Unfortunately, people at the time were more concerned with industry than history, and the discovery was soon forgotten about. In 2014, volunteers used old maps and documents to pinpoint the exact location of the baths, 120 metres from the fort itself.
Along with Julius Caesar, the Emperor Hadrian is possibly one of the most famous Roman rulers. Hadrian took charge in 117AD, and ruled for 21 years. He travelled around almost the entire empire, and made the strengthening and demarcation of borders a priority. His activities in the North of England built upon those of his predecessor, Trajan, who had overseen the laying of roads.
Hadrian is described as having a great interest in architecture, and may have influenced the design of Pons Aelius (which is named for him). As well as our famous Wall, he is responsible for the palace at Tivoli, the Pantheon (temple) and a mausoleum for his own burial.
Hadrian’s Wall began somewhere between 119 and 122, and was complete in around 128AD. After the death of its namesake in 138AD, work was begun on the Antonine Wall, which runs between the Firth of Forth and the Firth of Clyde in central Scotland, and was named after his predecessor Antoninus Pius. This led to Hadrian’s Wall being abandoned between 140 and 160. When Marcus Aurelius took over, the Antonine Wall was abandoned and Hadrian’s was reoccupied – a bit confusing!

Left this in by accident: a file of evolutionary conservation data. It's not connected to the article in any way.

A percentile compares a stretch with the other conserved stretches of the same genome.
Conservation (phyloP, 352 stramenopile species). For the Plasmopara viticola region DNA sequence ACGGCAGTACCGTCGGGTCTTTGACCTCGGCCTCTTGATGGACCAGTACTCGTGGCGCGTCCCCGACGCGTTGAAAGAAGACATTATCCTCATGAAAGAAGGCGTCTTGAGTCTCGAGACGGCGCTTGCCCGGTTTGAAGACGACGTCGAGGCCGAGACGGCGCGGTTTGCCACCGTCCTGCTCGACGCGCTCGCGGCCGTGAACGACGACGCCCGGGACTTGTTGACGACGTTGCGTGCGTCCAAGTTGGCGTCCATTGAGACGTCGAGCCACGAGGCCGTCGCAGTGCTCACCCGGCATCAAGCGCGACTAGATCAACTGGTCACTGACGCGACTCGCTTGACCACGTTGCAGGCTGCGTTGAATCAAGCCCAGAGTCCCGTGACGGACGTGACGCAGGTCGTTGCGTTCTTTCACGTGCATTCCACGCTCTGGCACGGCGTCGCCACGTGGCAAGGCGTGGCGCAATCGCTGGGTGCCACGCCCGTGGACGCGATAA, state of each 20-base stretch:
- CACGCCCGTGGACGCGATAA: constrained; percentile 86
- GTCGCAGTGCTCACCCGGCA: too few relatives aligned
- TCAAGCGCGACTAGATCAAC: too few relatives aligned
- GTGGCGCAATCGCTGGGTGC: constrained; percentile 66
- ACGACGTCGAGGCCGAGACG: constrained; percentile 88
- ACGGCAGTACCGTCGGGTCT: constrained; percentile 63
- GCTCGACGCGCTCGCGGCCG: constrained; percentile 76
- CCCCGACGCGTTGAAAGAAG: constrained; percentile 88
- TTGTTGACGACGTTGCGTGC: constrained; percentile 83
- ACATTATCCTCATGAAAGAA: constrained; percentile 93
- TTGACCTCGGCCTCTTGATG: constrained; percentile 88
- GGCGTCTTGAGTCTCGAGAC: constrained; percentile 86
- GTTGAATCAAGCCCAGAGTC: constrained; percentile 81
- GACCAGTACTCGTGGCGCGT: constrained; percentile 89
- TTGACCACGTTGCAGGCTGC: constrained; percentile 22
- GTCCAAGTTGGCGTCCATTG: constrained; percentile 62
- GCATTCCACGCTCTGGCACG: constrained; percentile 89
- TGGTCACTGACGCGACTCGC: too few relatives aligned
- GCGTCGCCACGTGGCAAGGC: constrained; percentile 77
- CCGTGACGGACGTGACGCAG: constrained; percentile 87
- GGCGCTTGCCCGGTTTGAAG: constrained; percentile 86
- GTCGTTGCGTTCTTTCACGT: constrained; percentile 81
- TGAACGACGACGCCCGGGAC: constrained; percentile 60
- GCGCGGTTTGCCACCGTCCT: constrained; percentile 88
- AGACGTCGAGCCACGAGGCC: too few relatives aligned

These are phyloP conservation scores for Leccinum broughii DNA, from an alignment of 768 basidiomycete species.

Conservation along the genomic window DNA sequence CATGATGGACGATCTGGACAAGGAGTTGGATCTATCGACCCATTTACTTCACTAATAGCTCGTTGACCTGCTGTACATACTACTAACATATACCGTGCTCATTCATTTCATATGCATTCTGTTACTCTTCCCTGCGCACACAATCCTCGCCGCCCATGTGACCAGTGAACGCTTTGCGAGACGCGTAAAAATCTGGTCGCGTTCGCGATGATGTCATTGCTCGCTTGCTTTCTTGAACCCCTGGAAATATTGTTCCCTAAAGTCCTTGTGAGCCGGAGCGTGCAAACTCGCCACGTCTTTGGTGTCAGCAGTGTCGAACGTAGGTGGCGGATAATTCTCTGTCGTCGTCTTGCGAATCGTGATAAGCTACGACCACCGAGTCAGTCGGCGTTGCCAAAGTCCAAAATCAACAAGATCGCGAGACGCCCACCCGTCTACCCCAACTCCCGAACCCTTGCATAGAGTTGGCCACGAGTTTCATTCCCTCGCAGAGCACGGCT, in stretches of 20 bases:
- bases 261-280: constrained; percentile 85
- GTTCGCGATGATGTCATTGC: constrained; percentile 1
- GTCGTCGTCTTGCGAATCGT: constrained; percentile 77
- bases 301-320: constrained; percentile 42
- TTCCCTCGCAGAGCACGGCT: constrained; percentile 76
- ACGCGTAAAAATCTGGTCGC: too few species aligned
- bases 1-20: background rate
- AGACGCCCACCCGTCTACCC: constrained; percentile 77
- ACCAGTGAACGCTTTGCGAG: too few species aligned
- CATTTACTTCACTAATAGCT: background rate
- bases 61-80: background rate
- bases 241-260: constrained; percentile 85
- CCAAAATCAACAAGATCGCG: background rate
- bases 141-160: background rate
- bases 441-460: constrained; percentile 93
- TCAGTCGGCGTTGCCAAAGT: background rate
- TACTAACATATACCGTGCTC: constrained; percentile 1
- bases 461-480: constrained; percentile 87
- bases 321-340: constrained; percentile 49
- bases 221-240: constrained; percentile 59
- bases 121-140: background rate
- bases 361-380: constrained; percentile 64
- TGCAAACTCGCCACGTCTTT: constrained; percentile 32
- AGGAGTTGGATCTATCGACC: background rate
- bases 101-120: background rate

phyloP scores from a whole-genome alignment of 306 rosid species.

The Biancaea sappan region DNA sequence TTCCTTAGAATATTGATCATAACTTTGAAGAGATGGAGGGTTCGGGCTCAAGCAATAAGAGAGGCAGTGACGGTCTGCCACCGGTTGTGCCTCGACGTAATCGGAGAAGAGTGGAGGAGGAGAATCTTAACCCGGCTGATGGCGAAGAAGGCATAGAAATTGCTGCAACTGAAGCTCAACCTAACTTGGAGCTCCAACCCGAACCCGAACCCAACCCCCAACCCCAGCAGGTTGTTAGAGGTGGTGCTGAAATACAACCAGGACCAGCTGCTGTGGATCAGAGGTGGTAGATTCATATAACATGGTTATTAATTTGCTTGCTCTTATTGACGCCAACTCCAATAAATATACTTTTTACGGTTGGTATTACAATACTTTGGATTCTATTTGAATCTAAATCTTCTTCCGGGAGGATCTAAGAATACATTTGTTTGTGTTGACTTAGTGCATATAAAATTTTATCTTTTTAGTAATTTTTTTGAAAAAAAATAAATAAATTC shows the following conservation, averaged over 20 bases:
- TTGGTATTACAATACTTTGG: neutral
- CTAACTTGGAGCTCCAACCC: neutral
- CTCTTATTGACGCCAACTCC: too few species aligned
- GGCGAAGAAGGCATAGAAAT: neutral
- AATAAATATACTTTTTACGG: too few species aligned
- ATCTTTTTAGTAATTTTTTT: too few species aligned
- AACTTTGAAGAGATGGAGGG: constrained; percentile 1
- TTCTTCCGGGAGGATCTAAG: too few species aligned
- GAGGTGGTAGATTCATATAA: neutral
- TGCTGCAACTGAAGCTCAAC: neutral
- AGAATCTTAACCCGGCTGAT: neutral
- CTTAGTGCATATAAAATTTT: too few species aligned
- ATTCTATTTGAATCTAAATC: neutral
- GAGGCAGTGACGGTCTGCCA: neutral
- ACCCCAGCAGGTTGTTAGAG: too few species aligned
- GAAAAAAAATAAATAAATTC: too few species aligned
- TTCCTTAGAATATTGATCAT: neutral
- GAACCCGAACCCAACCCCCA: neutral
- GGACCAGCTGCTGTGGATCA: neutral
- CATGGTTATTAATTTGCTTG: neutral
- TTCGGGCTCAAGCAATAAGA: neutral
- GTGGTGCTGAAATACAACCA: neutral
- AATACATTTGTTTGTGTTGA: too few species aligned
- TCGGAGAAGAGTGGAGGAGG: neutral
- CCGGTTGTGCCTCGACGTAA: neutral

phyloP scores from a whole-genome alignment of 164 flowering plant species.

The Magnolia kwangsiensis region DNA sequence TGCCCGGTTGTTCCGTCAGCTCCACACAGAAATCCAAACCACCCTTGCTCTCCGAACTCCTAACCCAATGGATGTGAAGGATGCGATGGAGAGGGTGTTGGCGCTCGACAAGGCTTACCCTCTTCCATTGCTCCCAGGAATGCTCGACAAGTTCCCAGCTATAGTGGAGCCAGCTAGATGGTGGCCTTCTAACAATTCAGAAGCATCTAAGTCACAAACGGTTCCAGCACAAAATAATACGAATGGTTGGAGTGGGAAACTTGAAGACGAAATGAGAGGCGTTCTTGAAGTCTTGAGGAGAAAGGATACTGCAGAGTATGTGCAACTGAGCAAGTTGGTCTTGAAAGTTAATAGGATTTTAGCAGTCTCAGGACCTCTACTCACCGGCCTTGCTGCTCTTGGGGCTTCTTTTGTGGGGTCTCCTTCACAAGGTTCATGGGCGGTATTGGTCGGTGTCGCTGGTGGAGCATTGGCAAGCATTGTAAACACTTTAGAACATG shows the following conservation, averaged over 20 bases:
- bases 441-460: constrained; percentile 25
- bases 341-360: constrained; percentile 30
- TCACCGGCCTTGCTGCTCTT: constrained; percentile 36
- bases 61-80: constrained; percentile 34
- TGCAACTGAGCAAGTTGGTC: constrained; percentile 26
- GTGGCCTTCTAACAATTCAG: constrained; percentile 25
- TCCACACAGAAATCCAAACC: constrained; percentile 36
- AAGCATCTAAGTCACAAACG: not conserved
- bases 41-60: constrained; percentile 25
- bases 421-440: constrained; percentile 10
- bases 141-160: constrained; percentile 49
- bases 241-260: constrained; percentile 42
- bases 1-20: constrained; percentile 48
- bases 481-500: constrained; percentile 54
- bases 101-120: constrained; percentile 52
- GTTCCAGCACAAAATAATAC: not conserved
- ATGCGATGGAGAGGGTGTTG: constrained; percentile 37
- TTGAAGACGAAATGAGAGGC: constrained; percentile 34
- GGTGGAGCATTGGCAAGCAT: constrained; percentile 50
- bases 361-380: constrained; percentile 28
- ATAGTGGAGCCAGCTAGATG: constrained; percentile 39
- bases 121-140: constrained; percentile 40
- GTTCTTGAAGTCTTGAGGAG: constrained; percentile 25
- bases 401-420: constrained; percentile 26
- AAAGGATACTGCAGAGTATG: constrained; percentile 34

Newcastle University’s short course on the Wall explains that it was made up of five distinct parts. A V-shaped ditch was dug, sometimes into the bedrock, possibly to indicate a no-entry point to anyone approaching the wall who shouldn’t have been there.
Next was the berm (nothing to do with Inspector Clouseau!) a three metre stretch of ground. In some places, the berm has had pits dug into it, which historians believe would have been used for sharpened sticks to prevent access to the Wall.
The curtain is what people are referring to when they talk about the Wall, and it was only built of stone from Wallsend to Birdoswald. From there to Bowness-on-Solway timber and turf was used, although it was replaced with stone later. The Vallum is a steep, flat-bottomed ditch with an earth mound at either side. Finally, the Military Way is a narrow road which was built in the end of the 2nd century.
The Wall Structures
The Wall, of course, wasn’t just a wall. There were structures built all the way along, serving different purposes and of varying sizes. There were also some gates through the Wall.
The milecastles, or fortlets, were usually small, and square or rectangular. They stood at each (Roman) mile mark, and were also used as gates. Most of them were made of stone, although some at the western end were built of turf and wood. The milecastles were guarded, and each had a garrison of between 20 and 30 soldiers, stationed in two barracks behind the building.
Turrets were situated at every one-third of a Roman mile. Made of stone, there were two of these towers between each milecastle and reached an estimated nine metres high. They would have been used as observation posts.
Lastly, rectangular forts were also built, more often than not on the top of the Wall, but some have been found behind it. These larger structures would have served as a base for the soldiers, and would have housed a number of buildings.
Carrawburgh fort, which would have been known as Brocolitia (possibly meaning ‘badger holes’) has the remains of a temple, or mithraeum, nearby. This would have been dedicated to the god Mithras, who was in turn borrowed from the Greeks and originally the Iranian/ Zoroastrian deity of light, Mithra. This is one of three sanctuaries at the site.